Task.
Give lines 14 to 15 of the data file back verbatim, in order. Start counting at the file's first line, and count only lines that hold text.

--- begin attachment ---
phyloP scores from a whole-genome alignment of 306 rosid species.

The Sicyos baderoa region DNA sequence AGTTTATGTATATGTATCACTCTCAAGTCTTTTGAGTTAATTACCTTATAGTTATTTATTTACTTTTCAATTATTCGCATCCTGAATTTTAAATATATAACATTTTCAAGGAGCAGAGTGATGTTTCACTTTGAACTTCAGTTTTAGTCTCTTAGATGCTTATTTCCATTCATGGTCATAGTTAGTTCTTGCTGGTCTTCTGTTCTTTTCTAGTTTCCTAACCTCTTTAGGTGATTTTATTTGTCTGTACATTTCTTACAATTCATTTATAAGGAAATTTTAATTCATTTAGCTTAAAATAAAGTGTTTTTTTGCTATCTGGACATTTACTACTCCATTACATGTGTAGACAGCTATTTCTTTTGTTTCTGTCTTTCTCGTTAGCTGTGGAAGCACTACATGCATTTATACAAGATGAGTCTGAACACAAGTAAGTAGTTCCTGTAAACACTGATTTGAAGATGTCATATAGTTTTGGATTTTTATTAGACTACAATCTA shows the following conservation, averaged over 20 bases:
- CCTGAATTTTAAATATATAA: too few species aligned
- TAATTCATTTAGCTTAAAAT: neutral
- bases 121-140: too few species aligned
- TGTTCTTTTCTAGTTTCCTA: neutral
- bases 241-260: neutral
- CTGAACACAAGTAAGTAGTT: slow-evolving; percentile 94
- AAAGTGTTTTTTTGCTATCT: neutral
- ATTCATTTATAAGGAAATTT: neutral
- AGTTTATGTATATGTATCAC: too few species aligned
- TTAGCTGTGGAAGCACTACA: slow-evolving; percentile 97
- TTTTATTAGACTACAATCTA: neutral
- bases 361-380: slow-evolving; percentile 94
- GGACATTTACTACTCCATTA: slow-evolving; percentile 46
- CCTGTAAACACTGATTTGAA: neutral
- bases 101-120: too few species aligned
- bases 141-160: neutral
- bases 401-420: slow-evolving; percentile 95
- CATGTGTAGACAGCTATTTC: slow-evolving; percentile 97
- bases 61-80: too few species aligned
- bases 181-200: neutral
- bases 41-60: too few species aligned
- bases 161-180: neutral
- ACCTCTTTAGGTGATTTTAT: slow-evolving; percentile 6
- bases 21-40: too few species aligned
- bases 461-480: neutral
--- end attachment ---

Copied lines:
- bases 361-380: slow-evolving; percentile 94
- GGACATTTACTACTCCATTA: slow-evolving; percentile 46